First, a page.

“This is a common-sense measure to ensure that hard-working Americans are not left in limbo because of inefficient bureaucratic procedures,” said Rep. Reichert. “Injured workers must have the confidence that their heath care claims will be processed in a fair and timely manner. By introducing this bill, Rep. Thompson and I aim to do just that: protect our hard-working citizens by making sure our systems serve them and their families.”

“The last thing injured workers should have to worry about is if needless bureaucracy is going to prevent their medical bills from being paid,” said Thompson. “This bill will make sure hard working families’ medical claims are processed efficiently and quickly, it will reduce bureaucratic headaches for businesses, and it will save taxpayers money. I will continue working with Congressman Reichert to get this bipartisan bill signed into law.”

Background

The Medicare Secondary Payer and Workers’ Compensation Settlement Agreements Act establishes clear and consistent standards for an administrative process that provides reasonable protections for injured workers and Medicare. It would benefit injured workers, employers and insurers by creating a system of certainty, and allows the settlement process to move forward while eliminating millions of dollars in administrative costs that harm workers, employers and insurers.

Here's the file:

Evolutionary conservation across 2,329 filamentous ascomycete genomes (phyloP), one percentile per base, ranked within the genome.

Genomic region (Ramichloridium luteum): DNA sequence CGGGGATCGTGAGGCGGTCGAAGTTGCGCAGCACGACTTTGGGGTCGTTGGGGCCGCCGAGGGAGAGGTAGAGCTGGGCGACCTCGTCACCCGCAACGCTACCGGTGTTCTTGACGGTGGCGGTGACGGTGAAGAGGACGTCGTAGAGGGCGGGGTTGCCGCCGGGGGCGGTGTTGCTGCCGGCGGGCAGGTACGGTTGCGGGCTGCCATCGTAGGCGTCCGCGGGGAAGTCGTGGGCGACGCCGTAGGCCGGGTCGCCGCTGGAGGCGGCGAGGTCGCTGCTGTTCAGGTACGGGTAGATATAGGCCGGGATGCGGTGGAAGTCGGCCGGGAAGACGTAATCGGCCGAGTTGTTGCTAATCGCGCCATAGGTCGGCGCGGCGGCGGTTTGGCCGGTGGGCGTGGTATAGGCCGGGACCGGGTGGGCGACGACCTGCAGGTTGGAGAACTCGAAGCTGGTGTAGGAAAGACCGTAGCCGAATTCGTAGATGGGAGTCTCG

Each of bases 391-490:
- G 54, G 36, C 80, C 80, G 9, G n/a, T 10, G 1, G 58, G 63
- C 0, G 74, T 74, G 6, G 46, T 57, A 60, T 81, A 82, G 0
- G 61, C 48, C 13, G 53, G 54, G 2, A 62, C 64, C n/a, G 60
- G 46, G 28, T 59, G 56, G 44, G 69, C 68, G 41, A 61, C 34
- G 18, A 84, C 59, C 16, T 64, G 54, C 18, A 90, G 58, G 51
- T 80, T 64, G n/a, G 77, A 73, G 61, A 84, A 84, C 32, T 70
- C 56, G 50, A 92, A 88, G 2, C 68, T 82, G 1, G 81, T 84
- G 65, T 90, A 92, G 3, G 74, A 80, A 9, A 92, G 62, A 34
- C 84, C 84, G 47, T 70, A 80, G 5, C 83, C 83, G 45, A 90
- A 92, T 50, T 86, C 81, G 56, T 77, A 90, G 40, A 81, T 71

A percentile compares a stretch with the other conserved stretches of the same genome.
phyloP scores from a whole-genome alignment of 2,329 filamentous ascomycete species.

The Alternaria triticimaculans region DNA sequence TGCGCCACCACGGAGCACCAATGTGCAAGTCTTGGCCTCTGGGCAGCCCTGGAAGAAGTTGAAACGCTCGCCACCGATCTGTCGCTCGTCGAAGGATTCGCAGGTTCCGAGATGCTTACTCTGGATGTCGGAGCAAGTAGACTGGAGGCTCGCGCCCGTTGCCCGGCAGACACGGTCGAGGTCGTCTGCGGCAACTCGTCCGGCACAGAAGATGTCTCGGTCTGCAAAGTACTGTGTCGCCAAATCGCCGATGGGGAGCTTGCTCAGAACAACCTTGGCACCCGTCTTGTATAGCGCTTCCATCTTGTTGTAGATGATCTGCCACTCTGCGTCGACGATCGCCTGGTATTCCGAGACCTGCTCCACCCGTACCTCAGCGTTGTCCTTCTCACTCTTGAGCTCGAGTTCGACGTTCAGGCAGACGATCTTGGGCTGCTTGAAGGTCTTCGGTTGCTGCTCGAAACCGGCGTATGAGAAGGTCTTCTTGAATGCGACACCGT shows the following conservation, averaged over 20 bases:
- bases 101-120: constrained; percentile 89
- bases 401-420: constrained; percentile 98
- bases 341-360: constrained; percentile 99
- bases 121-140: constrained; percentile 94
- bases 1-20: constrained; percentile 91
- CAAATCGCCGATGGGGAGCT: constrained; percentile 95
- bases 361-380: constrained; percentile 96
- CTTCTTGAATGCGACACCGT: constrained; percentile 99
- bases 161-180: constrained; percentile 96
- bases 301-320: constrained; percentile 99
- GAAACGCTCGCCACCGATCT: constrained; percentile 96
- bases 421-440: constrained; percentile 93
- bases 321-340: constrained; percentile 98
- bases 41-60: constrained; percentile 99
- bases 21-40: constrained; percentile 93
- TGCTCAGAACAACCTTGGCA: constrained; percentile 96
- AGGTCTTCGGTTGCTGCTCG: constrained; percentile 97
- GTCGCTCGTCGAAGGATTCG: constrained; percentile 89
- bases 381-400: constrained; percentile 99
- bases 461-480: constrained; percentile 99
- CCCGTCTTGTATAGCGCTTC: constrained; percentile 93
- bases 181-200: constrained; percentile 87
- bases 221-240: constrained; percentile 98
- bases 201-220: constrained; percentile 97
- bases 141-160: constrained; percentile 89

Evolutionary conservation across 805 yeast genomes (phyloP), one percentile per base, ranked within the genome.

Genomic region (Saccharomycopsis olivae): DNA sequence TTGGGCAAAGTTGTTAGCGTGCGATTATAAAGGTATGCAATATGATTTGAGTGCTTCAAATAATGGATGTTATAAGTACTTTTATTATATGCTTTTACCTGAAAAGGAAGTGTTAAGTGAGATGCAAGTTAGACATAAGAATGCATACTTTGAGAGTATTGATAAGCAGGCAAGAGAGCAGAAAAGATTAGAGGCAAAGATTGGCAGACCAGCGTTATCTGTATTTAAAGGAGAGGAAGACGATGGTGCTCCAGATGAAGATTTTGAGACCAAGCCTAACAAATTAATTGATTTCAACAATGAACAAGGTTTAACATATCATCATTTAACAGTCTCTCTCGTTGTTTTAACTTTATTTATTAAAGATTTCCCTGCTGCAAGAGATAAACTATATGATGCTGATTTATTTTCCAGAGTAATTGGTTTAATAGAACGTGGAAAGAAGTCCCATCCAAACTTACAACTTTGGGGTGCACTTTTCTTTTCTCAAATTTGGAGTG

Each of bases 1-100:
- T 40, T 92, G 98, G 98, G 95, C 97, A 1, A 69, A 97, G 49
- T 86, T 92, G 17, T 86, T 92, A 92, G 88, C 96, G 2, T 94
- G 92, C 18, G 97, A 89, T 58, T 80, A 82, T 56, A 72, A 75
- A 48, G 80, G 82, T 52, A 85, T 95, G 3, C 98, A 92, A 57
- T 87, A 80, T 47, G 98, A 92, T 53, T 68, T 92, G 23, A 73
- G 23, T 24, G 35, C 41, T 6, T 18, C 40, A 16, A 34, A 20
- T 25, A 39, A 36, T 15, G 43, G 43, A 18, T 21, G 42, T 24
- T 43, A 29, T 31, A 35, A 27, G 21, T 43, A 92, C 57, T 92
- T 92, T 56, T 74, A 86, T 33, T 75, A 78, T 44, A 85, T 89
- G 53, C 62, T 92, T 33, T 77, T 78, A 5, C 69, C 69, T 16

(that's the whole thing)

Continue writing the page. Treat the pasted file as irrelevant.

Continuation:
The legislation has widespread support from groups such as the American Insurance Association, the American Bar Association, the National Council of Self-Insurers, Property Casualty, Insurers Association of America, UWC-Strategic Services and the Workers Injury Law and Advocacy Group (WILG).

Let OSHA Do Its Job

OSHA is being prevented from fulfilling its mission.

Today’s post comes from guest author Paul J. McAndrew, Jr. from Paul McAndrew Law Firm.

In 1970, Congress passed the Occupational Safety & Health Act (the Act), which created the Occupational Safety & Health Administration (OSHA). Among other things, the Act requires every employer to provide a safe workplace. To help employers reach this goal, OSHA promulgated hundreds of rules in the decade after it was created. OSHA’s rulemaking process has, however, slowed to a trickle since then.  

While the National Institute for Occupational Safety & Health recently identified over 600 toxic chemicals to which workers are exposed, in the last 16 years OSHA has added only two toxic chemicals to its list of regulated chemicals. This is because Congress, Presidents and the courts have hamstrung OSHA. For example, in March 2001 the Bush Administration and a Republican Congress effectively abolished OSHA’s ergonomics rule, a rule the agency had worked on for many years.